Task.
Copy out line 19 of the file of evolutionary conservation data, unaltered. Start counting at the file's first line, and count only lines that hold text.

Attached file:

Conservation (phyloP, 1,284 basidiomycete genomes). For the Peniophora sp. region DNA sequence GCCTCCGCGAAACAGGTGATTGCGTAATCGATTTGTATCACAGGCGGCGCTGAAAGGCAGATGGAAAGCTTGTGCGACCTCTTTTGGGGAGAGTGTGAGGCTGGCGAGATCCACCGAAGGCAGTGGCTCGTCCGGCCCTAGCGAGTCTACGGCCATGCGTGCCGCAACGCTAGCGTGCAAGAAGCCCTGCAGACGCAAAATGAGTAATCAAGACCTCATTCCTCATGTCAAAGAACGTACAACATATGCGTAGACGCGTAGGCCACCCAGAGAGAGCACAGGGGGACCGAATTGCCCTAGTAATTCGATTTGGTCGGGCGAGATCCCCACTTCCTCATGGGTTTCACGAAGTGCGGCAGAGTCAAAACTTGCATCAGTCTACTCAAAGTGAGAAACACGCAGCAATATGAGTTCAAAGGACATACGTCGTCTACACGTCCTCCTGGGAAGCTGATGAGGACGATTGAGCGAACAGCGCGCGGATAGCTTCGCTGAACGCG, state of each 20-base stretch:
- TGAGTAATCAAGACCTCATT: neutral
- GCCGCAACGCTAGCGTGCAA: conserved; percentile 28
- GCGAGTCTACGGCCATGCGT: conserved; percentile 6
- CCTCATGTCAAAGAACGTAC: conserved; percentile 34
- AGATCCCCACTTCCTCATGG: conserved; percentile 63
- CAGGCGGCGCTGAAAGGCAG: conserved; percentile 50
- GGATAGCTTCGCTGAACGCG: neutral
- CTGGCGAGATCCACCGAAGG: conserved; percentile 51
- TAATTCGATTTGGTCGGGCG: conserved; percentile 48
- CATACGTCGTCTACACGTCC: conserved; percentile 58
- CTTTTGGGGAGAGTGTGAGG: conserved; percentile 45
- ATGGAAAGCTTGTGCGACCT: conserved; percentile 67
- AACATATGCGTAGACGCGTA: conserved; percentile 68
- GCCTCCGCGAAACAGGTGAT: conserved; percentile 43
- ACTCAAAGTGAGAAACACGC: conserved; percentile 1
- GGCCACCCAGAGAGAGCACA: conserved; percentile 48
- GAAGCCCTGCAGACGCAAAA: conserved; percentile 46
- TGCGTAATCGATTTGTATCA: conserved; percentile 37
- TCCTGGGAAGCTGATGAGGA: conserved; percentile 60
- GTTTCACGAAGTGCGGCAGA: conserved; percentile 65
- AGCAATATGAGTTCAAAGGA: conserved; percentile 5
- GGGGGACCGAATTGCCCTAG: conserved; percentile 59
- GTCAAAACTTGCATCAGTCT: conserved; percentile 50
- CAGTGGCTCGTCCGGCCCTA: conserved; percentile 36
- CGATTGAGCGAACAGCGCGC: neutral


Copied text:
- TGCGTAATCGATTTGTATCA: conserved; percentile 37